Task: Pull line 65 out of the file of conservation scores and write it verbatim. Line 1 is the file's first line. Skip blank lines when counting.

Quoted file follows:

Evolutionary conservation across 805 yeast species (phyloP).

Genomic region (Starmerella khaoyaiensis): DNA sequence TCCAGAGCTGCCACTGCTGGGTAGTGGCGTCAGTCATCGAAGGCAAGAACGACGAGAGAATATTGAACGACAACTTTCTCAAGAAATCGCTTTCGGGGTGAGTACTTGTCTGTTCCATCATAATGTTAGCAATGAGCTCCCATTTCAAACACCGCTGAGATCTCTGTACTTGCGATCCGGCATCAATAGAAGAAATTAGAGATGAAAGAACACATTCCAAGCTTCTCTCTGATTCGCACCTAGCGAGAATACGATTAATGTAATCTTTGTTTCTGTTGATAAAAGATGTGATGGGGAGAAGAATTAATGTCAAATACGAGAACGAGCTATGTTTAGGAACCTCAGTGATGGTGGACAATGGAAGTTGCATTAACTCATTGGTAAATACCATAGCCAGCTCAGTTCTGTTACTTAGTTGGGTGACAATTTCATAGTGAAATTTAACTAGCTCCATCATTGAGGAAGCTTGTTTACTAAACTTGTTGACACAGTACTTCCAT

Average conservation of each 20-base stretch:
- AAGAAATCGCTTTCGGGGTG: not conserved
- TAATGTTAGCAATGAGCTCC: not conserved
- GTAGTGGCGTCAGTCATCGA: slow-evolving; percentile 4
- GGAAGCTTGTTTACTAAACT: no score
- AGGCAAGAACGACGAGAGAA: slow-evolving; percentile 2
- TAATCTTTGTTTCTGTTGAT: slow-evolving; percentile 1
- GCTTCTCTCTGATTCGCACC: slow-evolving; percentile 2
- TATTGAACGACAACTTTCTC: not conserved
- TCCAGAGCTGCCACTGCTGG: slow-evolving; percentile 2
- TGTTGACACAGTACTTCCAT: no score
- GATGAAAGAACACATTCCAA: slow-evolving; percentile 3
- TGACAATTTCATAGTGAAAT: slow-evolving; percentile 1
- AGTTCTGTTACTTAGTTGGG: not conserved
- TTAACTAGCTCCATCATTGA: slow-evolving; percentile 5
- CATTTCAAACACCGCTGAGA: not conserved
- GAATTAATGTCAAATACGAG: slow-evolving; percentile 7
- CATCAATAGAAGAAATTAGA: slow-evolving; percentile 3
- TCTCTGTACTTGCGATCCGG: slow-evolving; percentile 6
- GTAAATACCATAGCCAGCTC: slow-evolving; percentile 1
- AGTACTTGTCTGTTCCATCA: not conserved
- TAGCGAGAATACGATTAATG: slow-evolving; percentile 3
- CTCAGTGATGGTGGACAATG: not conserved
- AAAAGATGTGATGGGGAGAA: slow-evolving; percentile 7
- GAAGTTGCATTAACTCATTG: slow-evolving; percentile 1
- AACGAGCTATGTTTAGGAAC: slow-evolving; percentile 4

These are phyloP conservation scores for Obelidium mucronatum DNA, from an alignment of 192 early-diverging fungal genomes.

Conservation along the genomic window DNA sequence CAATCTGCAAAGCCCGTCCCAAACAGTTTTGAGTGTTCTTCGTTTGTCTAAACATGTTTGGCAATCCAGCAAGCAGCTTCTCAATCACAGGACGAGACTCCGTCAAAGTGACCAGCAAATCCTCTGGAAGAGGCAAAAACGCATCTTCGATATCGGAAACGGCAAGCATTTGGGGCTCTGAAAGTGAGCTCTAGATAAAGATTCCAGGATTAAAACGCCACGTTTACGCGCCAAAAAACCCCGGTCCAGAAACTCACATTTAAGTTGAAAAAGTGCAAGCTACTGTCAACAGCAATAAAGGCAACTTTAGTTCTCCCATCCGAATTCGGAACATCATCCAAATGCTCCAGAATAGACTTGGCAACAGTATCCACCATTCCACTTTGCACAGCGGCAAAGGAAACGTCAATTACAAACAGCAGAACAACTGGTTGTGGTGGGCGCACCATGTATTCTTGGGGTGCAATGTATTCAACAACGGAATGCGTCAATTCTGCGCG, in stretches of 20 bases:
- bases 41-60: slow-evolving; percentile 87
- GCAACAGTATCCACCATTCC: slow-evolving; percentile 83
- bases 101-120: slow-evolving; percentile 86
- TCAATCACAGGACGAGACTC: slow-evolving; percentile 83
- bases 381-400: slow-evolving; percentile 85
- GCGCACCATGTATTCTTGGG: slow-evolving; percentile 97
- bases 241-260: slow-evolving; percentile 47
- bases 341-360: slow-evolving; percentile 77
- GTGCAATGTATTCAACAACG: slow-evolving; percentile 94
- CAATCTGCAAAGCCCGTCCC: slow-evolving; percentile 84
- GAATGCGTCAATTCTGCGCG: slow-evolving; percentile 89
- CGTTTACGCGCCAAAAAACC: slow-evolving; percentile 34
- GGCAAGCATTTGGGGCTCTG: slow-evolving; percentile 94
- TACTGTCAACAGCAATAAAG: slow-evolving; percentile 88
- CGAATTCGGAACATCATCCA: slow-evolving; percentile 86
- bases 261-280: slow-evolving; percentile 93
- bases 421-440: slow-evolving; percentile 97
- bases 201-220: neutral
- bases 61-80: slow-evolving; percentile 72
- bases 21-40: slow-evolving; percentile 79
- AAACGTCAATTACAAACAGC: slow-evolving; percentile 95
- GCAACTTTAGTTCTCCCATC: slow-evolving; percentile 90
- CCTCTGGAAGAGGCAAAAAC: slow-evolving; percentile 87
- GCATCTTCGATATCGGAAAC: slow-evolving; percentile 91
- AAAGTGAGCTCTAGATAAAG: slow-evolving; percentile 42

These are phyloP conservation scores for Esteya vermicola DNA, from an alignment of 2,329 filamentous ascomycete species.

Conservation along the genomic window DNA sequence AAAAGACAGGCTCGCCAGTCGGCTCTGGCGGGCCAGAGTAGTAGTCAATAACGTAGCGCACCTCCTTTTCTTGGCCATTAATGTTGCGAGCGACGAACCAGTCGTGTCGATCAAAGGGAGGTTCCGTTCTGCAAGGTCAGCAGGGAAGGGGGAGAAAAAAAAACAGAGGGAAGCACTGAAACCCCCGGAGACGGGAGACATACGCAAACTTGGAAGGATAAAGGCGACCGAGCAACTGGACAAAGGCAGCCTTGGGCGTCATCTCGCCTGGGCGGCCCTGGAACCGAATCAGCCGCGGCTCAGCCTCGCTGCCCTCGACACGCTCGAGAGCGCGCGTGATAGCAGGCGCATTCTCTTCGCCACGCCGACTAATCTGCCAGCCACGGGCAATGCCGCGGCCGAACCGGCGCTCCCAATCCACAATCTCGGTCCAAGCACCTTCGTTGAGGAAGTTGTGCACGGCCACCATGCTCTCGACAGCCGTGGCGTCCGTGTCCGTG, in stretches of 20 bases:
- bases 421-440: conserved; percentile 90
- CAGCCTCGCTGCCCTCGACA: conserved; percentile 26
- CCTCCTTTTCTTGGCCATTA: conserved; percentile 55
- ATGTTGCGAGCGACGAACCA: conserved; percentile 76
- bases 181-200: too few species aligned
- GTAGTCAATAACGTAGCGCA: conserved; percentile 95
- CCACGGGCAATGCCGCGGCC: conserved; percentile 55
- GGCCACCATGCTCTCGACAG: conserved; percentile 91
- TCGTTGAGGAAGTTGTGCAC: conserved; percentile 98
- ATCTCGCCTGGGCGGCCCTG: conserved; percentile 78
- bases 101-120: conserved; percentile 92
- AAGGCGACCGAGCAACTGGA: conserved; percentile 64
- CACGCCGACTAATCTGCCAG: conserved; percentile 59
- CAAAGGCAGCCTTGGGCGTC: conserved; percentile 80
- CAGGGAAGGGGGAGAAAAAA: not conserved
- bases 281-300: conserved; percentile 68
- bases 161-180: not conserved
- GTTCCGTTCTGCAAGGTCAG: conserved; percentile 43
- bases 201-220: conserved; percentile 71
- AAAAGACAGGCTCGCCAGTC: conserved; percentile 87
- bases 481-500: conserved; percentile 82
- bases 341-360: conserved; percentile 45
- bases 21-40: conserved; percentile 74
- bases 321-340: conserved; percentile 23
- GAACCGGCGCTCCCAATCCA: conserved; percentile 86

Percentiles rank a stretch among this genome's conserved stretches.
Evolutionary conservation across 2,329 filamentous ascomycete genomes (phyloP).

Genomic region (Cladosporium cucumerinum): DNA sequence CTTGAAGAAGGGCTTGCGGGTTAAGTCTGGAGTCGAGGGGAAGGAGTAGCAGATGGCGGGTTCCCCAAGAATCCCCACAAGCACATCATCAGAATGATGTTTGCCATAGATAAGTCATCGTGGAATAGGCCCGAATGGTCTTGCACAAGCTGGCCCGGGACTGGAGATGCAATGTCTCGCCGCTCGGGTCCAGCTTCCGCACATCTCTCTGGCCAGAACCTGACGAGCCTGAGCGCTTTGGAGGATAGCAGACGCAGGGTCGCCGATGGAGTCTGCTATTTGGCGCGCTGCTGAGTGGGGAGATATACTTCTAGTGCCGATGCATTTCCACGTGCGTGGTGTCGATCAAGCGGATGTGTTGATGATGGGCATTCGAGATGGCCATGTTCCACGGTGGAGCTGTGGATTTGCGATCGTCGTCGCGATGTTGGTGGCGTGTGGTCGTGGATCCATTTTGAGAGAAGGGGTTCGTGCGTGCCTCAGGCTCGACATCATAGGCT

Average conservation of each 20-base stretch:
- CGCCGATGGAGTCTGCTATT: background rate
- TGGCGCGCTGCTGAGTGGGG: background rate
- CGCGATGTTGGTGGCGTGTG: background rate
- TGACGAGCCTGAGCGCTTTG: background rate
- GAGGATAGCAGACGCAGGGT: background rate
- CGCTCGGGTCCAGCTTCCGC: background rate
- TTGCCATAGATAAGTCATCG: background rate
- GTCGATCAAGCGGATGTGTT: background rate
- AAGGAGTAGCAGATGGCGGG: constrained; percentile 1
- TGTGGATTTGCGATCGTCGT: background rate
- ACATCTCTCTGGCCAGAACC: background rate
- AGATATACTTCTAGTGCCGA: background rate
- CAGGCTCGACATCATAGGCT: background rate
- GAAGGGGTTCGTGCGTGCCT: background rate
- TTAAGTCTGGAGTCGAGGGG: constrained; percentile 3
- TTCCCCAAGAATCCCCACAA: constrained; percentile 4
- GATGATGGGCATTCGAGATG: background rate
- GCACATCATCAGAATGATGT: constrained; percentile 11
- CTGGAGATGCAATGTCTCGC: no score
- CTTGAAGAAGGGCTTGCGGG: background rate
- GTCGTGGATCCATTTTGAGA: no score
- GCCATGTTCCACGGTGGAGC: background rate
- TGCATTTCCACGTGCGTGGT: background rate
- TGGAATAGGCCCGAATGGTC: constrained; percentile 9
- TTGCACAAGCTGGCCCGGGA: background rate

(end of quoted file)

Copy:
- GGCCACCATGCTCTCGACAG: conserved; percentile 91